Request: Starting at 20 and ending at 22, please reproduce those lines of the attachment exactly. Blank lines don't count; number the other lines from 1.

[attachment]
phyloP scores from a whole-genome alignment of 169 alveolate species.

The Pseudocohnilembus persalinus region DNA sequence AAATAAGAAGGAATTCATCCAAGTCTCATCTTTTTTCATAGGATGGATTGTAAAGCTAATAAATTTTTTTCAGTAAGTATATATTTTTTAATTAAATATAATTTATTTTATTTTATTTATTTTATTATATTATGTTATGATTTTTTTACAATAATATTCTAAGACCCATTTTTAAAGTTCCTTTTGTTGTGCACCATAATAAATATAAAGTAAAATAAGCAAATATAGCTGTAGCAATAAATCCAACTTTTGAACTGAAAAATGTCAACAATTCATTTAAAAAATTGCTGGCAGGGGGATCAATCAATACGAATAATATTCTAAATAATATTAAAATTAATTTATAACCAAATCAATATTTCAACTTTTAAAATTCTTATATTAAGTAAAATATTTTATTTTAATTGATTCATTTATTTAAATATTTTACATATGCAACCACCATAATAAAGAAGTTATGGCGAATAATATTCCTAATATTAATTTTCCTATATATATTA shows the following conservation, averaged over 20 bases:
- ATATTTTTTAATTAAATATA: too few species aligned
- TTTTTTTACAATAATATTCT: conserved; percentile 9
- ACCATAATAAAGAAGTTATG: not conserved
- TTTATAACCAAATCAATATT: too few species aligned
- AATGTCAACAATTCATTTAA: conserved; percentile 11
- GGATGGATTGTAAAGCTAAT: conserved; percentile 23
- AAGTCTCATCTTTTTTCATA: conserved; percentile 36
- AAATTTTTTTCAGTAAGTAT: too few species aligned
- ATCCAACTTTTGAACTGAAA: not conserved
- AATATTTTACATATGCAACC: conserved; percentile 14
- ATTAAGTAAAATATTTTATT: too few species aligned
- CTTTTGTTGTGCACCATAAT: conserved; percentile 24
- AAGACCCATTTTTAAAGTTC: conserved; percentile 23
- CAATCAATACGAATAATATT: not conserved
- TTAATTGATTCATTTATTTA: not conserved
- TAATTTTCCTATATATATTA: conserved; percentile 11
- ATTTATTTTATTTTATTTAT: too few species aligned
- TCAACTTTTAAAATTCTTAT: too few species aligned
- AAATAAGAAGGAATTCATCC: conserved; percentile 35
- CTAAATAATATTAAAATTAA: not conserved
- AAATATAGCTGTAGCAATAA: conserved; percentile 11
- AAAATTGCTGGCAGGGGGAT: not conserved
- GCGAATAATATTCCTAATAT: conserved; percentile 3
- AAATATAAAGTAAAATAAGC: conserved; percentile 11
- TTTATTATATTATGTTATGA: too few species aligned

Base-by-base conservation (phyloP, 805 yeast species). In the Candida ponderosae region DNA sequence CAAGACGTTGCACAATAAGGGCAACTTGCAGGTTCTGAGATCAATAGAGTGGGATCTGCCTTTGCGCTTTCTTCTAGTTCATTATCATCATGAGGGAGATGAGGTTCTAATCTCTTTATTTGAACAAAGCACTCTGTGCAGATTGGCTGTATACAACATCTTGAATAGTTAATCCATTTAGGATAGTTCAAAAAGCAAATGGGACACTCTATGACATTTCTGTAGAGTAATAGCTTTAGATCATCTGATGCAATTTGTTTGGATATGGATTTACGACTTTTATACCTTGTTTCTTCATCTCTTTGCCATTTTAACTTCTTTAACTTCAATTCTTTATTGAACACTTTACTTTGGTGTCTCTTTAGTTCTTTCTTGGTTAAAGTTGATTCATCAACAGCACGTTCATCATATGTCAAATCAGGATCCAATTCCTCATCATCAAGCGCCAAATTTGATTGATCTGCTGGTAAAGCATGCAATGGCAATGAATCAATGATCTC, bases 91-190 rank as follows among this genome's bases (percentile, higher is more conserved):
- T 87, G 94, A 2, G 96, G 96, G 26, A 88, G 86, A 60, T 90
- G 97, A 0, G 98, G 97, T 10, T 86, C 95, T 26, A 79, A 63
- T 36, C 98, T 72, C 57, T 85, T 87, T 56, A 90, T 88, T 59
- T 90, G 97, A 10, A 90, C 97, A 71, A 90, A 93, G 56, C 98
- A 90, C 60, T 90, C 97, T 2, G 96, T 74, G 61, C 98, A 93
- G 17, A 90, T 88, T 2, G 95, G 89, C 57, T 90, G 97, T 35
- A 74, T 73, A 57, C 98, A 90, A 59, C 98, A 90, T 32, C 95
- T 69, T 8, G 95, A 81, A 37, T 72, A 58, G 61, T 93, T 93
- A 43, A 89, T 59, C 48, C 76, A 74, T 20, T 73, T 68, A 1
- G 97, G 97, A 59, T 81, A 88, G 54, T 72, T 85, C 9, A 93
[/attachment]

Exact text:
- TCAACTTTTAAAATTCTTAT: too few species aligned
- AAATAAGAAGGAATTCATCC: conserved; percentile 35
- CTAAATAATATTAAAATTAA: not conserved